Bangladesh today tightened security amid mounting tensions over an impending corruption trial verdict against ex-prime minister and main opposition BNP chief Khaleda Zia tomorrow that may disqualify her from contesting the next general election.
Elite Rapid Action Battalion (RAB) and armed police were called out to guard Dhaka streets while Prime Minister Sheikh Hasina's ruling Awami League said their activists would be ready to "assist police" if the BNP tried to foment any unrest over the verdict.
According to media reports, police in the past several days arrested over 1,000 BNP activists, including some senior leaders, suspecting they could spearhead a violent campaign if Zia is convicted.
A Dhaka court is set to deliver the judgment in the trial in which Zia, 72, and five others, including her expatriate elder son Tarique Rahman, stand accused of embezzling 21 million takas (USD 252,000) in foreign donations meant for the Zia Orphanage Trust.
The prosecution said the charity, named after Zia's slain husband - military dictator-turned-president Ziaur Rahman - existed only on paper.
Legal experts said Zia, who served as premier for three terms, could face life imprisonment if found guilty of the charges while a conviction would simultaneously disqualify her from contesting the next general election slated for December.
Her party had boycotted the 2014 polls over its demands for an election-time non-party government, and became the opposition outside parliament. But it is expected to contest the upcoming polls.
Political analysts said the BNP might see a political split as several senior leaders could disassociate themselves from Zia as her son Rahman, the senior vice president of the party, is seen as wielding authority from London while ignoring party veterans.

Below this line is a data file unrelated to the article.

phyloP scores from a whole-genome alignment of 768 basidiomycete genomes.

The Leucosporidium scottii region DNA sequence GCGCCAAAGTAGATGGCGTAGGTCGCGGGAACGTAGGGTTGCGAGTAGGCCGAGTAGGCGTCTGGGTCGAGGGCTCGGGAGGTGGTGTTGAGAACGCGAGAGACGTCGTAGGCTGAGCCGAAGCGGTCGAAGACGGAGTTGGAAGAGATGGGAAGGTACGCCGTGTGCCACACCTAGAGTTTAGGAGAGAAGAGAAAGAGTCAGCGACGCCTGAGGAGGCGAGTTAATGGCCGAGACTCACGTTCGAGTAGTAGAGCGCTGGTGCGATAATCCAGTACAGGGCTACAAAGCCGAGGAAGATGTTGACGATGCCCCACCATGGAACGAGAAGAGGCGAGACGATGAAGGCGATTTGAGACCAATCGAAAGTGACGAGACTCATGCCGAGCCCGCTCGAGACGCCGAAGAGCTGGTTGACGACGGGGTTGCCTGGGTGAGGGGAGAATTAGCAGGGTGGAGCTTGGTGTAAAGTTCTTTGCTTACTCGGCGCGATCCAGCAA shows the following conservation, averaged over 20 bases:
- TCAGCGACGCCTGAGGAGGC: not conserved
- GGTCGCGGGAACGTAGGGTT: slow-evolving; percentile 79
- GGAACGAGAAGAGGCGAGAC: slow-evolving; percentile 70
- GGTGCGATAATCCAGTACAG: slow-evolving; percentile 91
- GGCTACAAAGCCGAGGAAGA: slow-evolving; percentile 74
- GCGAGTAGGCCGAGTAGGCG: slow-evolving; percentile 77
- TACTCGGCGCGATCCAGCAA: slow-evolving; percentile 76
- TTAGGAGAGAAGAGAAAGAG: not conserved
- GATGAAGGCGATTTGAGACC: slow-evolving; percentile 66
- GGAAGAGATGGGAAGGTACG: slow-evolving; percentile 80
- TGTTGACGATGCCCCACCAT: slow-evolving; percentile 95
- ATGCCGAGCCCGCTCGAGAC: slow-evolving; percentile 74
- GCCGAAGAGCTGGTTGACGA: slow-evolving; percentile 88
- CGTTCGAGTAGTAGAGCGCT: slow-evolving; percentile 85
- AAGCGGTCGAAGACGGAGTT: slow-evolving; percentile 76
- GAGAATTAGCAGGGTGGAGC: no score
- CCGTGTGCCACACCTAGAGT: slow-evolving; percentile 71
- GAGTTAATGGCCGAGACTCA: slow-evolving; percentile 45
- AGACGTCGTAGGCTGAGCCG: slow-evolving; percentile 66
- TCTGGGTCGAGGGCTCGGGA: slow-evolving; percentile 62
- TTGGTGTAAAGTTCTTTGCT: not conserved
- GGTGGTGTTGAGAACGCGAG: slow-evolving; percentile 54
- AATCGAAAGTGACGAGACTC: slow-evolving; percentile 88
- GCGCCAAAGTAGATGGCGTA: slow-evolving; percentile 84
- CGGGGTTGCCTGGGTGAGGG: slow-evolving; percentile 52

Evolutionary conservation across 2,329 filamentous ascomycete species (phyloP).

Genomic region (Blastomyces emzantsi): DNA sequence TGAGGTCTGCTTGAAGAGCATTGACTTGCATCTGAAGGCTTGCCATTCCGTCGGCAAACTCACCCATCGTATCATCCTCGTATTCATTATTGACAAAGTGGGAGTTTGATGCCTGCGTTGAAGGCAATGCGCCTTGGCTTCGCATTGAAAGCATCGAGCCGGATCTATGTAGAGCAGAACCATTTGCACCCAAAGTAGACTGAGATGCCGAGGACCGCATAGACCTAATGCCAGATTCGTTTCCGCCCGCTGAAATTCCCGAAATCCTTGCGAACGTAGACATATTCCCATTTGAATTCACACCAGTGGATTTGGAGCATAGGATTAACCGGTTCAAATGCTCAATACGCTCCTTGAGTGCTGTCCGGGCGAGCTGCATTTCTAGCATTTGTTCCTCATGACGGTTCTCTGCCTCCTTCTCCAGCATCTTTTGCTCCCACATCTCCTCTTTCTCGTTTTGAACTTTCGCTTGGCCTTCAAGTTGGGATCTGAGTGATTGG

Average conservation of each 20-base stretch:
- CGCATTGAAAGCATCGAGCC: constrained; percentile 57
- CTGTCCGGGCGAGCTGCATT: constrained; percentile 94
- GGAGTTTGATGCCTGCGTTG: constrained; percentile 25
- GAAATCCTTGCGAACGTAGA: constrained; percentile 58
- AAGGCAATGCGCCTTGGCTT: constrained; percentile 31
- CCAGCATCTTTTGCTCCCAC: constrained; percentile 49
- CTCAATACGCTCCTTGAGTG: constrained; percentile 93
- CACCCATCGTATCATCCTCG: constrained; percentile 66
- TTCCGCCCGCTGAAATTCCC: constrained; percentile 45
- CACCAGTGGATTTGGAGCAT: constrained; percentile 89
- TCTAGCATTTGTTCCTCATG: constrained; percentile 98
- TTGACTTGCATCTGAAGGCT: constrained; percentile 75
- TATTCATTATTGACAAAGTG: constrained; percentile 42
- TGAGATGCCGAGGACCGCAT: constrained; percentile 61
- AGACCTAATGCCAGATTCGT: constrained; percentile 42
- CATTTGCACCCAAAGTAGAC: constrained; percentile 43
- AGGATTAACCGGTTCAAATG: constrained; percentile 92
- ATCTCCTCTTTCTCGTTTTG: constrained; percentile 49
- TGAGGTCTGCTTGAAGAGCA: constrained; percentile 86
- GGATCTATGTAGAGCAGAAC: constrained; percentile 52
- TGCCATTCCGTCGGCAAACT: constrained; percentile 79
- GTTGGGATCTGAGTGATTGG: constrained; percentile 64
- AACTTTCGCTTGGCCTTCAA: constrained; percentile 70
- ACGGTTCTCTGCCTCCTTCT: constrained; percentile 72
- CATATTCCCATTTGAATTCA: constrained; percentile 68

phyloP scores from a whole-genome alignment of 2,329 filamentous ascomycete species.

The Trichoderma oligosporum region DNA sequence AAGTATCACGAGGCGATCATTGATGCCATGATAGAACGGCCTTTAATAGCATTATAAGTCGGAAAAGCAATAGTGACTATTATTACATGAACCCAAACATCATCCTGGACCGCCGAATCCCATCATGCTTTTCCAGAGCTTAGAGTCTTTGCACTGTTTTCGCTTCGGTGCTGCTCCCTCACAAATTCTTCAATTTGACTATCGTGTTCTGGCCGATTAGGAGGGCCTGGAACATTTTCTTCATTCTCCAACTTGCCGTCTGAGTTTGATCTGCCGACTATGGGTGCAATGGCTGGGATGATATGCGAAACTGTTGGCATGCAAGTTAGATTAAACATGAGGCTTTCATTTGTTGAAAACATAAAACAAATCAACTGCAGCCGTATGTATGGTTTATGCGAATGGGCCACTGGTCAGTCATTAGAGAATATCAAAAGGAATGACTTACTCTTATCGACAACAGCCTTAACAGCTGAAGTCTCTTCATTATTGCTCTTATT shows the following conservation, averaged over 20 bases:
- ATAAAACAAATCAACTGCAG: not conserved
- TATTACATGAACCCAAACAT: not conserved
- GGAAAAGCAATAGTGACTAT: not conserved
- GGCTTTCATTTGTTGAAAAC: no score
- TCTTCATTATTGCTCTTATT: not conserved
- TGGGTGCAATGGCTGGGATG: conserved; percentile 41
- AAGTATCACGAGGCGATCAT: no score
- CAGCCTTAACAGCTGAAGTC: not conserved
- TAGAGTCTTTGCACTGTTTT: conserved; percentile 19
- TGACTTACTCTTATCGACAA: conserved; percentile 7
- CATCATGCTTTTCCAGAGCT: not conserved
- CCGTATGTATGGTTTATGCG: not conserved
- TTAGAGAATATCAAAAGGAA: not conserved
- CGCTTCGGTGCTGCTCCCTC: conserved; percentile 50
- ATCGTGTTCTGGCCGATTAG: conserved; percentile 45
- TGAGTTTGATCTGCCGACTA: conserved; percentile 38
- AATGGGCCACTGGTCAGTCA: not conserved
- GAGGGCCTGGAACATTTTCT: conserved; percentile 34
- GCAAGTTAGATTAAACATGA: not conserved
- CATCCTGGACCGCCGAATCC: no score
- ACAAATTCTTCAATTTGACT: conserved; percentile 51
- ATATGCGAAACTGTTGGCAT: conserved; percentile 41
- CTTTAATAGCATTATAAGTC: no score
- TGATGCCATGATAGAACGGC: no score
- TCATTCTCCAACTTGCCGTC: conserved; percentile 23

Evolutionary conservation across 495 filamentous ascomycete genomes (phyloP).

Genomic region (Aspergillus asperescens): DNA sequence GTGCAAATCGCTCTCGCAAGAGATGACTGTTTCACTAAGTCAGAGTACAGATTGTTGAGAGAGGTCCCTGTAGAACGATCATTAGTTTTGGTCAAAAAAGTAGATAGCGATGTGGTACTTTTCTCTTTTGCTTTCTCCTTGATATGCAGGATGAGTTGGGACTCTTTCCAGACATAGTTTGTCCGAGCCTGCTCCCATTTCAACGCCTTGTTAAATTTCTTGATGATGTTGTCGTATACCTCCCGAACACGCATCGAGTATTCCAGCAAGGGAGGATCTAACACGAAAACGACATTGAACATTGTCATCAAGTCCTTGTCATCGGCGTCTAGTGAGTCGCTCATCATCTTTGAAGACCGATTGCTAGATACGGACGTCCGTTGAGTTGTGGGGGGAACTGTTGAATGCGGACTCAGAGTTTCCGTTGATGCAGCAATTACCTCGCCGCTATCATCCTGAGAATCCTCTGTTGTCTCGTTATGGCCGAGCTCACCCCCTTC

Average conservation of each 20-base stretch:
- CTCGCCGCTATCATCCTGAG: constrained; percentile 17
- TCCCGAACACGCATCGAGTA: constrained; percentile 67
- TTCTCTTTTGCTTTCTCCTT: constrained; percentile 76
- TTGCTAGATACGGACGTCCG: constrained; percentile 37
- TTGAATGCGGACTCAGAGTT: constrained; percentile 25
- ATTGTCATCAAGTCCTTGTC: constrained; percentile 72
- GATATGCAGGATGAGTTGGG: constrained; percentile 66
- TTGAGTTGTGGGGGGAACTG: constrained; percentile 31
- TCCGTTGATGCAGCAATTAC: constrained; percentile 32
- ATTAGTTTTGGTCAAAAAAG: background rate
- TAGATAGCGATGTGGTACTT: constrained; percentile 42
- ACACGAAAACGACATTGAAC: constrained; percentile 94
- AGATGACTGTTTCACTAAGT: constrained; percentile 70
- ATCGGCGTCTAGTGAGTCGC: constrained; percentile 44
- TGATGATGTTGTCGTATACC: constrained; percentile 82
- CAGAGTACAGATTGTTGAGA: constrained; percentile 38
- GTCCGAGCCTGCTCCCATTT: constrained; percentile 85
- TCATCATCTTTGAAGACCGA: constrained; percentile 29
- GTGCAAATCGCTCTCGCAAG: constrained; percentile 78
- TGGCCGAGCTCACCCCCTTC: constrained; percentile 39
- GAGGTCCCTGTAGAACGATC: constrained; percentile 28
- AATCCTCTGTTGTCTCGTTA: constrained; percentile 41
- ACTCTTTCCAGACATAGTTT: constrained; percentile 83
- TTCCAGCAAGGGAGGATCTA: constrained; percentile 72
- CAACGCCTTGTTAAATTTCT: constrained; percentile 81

Rahman is believed to have sought asylum in Britain to evade justice as he is also being tried on several charges, including a 2004 grenade attack on a rally of the then opposition Awami League that killed 23 people and in which Hasina narrowly escaped.
Zia, in a meeting of the party's highest policy making national executive committee last week, warned of severe consequences against any attempt of "betrayal" saying she would remain with the party whatever the court verdict.
The main opposition party, which claims the charges are part of a plot to keep its leader out of the general election, has threatened to take to the streets if she is convicted.
The ruling Awami League, however, has denied it saying if Zia is not guilty, then it will be proven in court.
It has also called on its supporters to be vigilant if the BNP launches protests.
Earlier, Zia had urged her party supporters to hold "peaceful programmes".
"Please don't do something foolish that can put the party in danger. Remain united," she said last week.
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